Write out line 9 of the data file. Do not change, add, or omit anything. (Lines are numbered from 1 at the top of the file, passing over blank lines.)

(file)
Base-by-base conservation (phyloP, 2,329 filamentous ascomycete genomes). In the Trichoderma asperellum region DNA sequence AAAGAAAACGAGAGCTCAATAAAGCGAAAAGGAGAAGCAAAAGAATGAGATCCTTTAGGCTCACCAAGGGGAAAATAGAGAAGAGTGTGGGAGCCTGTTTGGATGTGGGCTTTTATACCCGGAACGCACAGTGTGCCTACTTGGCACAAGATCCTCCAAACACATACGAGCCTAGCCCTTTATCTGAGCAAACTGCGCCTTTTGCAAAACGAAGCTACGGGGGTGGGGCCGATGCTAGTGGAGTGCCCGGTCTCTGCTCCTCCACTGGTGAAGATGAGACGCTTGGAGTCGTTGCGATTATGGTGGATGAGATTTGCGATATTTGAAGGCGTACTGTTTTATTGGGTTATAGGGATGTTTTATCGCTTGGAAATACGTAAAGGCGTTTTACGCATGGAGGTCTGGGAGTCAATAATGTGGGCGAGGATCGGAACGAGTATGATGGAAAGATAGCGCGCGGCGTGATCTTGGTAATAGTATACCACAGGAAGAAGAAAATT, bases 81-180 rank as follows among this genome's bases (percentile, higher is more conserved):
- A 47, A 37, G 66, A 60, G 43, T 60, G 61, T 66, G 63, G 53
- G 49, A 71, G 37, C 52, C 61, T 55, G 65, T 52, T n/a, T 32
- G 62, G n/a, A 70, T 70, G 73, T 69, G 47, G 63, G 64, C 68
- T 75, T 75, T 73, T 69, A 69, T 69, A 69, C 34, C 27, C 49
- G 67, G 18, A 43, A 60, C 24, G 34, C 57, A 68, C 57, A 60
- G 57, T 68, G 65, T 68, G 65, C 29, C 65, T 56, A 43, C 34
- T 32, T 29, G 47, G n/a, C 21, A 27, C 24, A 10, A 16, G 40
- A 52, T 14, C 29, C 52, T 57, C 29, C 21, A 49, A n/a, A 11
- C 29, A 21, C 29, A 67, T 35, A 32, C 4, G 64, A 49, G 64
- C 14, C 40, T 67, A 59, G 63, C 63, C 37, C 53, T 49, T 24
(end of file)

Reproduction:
- A 52, T 14, C 29, C 52, T 57, C 29, C 21, A 49, A n/a, A 11